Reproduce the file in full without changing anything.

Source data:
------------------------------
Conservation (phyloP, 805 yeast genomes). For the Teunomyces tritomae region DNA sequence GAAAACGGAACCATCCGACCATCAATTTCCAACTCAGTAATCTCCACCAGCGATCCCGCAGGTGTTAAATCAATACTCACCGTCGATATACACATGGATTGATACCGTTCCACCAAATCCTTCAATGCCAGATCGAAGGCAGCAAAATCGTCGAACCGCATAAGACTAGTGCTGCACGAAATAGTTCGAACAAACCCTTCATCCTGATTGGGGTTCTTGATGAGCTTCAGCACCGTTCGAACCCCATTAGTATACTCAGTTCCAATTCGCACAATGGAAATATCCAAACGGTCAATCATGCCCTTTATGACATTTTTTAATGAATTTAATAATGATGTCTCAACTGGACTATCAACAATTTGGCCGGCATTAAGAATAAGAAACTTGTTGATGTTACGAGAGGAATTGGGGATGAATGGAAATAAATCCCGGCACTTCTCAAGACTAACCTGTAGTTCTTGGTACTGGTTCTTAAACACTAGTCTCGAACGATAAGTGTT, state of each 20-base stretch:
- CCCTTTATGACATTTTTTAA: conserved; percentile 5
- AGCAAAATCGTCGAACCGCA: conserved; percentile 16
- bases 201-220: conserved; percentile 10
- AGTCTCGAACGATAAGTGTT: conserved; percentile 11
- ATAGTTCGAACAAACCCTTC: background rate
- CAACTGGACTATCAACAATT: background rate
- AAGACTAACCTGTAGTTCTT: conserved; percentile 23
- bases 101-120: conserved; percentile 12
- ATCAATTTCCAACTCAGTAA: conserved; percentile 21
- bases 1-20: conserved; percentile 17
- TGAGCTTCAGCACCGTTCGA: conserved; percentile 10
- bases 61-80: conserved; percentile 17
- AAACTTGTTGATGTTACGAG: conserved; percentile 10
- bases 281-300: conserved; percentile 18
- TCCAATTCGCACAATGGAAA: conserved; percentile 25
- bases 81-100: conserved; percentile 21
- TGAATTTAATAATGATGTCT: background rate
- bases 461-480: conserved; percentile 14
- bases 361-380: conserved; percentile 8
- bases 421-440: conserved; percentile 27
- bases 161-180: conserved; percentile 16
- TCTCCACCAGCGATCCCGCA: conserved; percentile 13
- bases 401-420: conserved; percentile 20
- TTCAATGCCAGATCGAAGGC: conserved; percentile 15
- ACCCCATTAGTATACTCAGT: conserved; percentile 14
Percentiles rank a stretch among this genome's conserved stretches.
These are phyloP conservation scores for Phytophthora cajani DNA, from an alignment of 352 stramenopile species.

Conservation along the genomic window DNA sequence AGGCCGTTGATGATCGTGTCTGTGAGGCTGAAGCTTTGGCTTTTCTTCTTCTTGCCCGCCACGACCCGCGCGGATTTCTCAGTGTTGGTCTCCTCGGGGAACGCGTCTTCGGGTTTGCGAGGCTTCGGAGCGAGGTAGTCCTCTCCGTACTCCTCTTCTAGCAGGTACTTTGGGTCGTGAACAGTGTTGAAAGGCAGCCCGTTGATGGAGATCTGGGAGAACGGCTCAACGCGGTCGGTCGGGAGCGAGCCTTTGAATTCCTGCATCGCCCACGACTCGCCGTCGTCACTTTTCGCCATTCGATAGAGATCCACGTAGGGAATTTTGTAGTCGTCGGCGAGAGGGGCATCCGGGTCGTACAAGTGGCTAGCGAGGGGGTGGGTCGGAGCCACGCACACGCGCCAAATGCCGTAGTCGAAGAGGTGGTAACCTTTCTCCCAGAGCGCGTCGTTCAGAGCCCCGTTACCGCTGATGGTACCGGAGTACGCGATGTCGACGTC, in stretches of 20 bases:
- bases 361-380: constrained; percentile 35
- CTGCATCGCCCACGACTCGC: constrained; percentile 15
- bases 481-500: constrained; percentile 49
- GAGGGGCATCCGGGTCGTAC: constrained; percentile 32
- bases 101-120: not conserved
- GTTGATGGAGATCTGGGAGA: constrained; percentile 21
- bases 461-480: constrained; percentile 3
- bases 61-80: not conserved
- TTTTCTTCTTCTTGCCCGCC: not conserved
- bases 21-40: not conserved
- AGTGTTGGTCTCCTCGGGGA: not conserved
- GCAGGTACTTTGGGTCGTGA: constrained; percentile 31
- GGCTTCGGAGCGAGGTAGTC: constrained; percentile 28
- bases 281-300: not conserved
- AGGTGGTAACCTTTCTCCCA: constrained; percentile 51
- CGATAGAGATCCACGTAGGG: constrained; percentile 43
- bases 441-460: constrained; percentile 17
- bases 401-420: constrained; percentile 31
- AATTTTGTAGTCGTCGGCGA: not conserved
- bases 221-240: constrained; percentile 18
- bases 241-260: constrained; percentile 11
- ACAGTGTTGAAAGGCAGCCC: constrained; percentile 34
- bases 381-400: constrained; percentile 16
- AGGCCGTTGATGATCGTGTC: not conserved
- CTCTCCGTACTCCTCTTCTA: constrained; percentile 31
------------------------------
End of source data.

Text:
Conservation (phyloP, 805 yeast genomes). For the Teunomyces tritomae region DNA sequence GAAAACGGAACCATCCGACCATCAATTTCCAACTCAGTAATCTCCACCAGCGATCCCGCAGGTGTTAAATCAATACTCACCGTCGATATACACATGGATTGATACCGTTCCACCAAATCCTTCAATGCCAGATCGAAGGCAGCAAAATCGTCGAACCGCATAAGACTAGTGCTGCACGAAATAGTTCGAACAAACCCTTCATCCTGATTGGGGTTCTTGATGAGCTTCAGCACCGTTCGAACCCCATTAGTATACTCAGTTCCAATTCGCACAATGGAAATATCCAAACGGTCAATCATGCCCTTTATGACATTTTTTAATGAATTTAATAATGATGTCTCAACTGGACTATCAACAATTTGGCCGGCATTAAGAATAAGAAACTTGTTGATGTTACGAGAGGAATTGGGGATGAATGGAAATAAATCCCGGCACTTCTCAAGACTAACCTGTAGTTCTTGGTACTGGTTCTTAAACACTAGTCTCGAACGATAAGTGTT, state of each 20-base stretch:
- CCCTTTATGACATTTTTTAA: conserved; percentile 5
- AGCAAAATCGTCGAACCGCA: conserved; percentile 16
- bases 201-220: conserved; percentile 10
- AGTCTCGAACGATAAGTGTT: conserved; percentile 11
- ATAGTTCGAACAAACCCTTC: background rate
- CAACTGGACTATCAACAATT: background rate
- AAGACTAACCTGTAGTTCTT: conserved; percentile 23
- bases 101-120: conserved; percentile 12
- ATCAATTTCCAACTCAGTAA: conserved; percentile 21
- bases 1-20: conserved; percentile 17
- TGAGCTTCAGCACCGTTCGA: conserved; percentile 10
- bases 61-80: conserved; percentile 17
- AAACTTGTTGATGTTACGAG: conserved; percentile 10
- bases 281-300: conserved; percentile 18
- TCCAATTCGCACAATGGAAA: conserved; percentile 25
- bases 81-100: conserved; percentile 21
- TGAATTTAATAATGATGTCT: background rate
- bases 461-480: conserved; percentile 14
- bases 361-380: conserved; percentile 8
- bases 421-440: conserved; percentile 27
- bases 161-180: conserved; percentile 16
- TCTCCACCAGCGATCCCGCA: conserved; percentile 13
- bases 401-420: conserved; percentile 20
- TTCAATGCCAGATCGAAGGC: conserved; percentile 15
- ACCCCATTAGTATACTCAGT: conserved; percentile 14
Percentiles rank a stretch among this genome's conserved stretches.
These are phyloP conservation scores for Phytophthora cajani DNA, from an alignment of 352 stramenopile species.

Conservation along the genomic window DNA sequence AGGCCGTTGATGATCGTGTCTGTGAGGCTGAAGCTTTGGCTTTTCTTCTTCTTGCCCGCCACGACCCGCGCGGATTTCTCAGTGTTGGTCTCCTCGGGGAACGCGTCTTCGGGTTTGCGAGGCTTCGGAGCGAGGTAGTCCTCTCCGTACTCCTCTTCTAGCAGGTACTTTGGGTCGTGAACAGTGTTGAAAGGCAGCCCGTTGATGGAGATCTGGGAGAACGGCTCAACGCGGTCGGTCGGGAGCGAGCCTTTGAATTCCTGCATCGCCCACGACTCGCCGTCGTCACTTTTCGCCATTCGATAGAGATCCACGTAGGGAATTTTGTAGTCGTCGGCGAGAGGGGCATCCGGGTCGTACAAGTGGCTAGCGAGGGGGTGGGTCGGAGCCACGCACACGCGCCAAATGCCGTAGTCGAAGAGGTGGTAACCTTTCTCCCAGAGCGCGTCGTTCAGAGCCCCGTTACCGCTGATGGTACCGGAGTACGCGATGTCGACGTC, in stretches of 20 bases:
- bases 361-380: constrained; percentile 35
- CTGCATCGCCCACGACTCGC: constrained; percentile 15
- bases 481-500: constrained; percentile 49
- GAGGGGCATCCGGGTCGTAC: constrained; percentile 32
- bases 101-120: not conserved
- GTTGATGGAGATCTGGGAGA: constrained; percentile 21
- bases 461-480: constrained; percentile 3
- bases 61-80: not conserved
- TTTTCTTCTTCTTGCCCGCC: not conserved
- bases 21-40: not conserved
- AGTGTTGGTCTCCTCGGGGA: not conserved
- GCAGGTACTTTGGGTCGTGA: constrained; percentile 31
- GGCTTCGGAGCGAGGTAGTC: constrained; percentile 28
- bases 281-300: not conserved
- AGGTGGTAACCTTTCTCCCA: constrained; percentile 51
- CGATAGAGATCCACGTAGGG: constrained; percentile 43
- bases 441-460: constrained; percentile 17
- bases 401-420: constrained; percentile 31
- AATTTTGTAGTCGTCGGCGA: not conserved
- bases 221-240: constrained; percentile 18
- bases 241-260: constrained; percentile 11
- ACAGTGTTGAAAGGCAGCCC: constrained; percentile 34
- bases 381-400: constrained; percentile 16
- AGGCCGTTGATGATCGTGTC: not conserved
- CTCTCCGTACTCCTCTTCTA: constrained; percentile 31